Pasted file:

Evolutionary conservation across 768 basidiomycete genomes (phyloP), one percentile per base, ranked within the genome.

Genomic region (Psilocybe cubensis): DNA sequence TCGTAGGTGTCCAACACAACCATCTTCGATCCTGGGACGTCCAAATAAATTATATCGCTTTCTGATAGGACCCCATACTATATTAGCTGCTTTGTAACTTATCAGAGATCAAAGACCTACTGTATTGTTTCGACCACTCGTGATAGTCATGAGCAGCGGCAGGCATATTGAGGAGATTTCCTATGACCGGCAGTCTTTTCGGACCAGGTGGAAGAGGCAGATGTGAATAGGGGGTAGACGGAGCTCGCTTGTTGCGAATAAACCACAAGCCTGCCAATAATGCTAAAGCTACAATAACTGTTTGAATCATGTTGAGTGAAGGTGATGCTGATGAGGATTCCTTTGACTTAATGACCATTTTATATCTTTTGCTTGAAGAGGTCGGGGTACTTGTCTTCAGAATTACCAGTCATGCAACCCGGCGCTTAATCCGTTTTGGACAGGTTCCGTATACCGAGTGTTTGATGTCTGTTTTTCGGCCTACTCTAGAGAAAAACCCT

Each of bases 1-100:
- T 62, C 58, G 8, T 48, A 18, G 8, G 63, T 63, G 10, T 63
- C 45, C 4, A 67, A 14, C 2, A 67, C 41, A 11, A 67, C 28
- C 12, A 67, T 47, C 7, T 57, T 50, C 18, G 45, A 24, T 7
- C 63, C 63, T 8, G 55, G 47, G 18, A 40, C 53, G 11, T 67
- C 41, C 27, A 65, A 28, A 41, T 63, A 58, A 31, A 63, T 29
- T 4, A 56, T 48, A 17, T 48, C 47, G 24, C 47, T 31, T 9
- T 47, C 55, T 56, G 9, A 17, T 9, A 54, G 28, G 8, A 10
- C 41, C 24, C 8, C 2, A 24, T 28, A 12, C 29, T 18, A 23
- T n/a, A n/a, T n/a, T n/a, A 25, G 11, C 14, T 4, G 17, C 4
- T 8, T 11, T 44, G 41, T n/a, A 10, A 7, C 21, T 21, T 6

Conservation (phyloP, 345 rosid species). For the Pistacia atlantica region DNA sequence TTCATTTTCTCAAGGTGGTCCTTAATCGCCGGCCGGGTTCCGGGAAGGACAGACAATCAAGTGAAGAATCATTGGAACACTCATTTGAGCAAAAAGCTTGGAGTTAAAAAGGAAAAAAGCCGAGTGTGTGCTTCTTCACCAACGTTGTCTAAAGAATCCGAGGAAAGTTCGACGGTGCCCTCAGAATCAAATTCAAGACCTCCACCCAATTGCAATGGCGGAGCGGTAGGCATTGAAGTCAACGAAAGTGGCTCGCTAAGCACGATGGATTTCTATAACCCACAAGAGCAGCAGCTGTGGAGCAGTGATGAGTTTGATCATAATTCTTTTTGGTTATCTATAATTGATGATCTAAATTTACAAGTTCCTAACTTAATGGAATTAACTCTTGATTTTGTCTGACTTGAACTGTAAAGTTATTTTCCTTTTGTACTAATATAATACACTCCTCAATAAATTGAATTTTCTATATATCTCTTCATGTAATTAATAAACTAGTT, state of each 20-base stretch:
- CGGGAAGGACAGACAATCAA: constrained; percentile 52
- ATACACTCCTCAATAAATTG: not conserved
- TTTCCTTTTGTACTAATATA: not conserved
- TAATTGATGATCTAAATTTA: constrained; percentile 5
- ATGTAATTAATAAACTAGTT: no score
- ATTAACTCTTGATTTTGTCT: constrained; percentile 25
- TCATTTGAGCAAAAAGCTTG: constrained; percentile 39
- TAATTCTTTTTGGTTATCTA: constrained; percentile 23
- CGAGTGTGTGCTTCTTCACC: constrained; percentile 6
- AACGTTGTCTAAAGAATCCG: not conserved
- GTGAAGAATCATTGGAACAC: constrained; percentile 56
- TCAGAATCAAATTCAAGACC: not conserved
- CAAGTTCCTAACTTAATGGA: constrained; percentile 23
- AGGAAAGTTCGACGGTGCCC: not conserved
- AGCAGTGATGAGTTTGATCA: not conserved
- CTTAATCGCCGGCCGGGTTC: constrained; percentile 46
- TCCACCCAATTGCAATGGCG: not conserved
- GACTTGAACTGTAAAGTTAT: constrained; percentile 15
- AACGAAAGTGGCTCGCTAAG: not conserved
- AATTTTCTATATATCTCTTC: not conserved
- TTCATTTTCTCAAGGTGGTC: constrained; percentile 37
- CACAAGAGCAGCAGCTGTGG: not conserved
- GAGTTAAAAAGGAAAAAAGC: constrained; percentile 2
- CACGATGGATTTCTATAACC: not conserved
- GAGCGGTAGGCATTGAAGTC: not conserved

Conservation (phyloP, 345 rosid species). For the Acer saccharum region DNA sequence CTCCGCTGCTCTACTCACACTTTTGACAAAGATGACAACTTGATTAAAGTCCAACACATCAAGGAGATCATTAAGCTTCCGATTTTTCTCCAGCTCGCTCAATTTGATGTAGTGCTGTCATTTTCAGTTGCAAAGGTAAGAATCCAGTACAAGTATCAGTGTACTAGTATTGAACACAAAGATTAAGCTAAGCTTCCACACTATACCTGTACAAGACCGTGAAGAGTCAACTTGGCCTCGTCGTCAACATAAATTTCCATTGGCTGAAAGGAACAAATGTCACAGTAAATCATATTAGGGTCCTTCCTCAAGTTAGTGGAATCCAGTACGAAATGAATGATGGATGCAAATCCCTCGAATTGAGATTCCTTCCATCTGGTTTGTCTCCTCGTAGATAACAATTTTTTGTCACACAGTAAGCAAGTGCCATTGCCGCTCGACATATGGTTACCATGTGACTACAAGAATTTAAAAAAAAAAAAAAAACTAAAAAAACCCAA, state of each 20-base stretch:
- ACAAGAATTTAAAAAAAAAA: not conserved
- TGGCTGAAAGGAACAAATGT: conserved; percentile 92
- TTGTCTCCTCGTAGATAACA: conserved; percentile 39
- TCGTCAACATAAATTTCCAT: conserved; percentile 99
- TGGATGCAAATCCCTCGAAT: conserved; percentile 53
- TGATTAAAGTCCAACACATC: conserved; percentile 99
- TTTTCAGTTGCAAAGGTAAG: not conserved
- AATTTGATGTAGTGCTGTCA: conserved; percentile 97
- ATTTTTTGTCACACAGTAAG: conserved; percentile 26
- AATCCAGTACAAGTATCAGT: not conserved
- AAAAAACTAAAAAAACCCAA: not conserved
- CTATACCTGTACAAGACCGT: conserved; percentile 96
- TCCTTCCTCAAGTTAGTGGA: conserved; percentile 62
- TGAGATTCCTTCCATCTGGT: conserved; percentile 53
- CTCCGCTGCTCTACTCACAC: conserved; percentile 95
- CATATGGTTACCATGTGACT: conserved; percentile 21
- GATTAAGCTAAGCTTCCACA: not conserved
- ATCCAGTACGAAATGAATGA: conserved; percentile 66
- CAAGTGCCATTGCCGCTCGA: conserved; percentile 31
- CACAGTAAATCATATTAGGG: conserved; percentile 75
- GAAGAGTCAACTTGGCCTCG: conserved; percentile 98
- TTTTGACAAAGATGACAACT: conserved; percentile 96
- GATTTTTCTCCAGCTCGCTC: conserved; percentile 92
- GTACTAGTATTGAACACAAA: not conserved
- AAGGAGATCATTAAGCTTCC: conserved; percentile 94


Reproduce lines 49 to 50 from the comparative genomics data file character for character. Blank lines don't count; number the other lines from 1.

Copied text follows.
- ATTTTTTGTCACACAGTAAG: conserved; percentile 26
- AATCCAGTACAAGTATCAGT: not conserved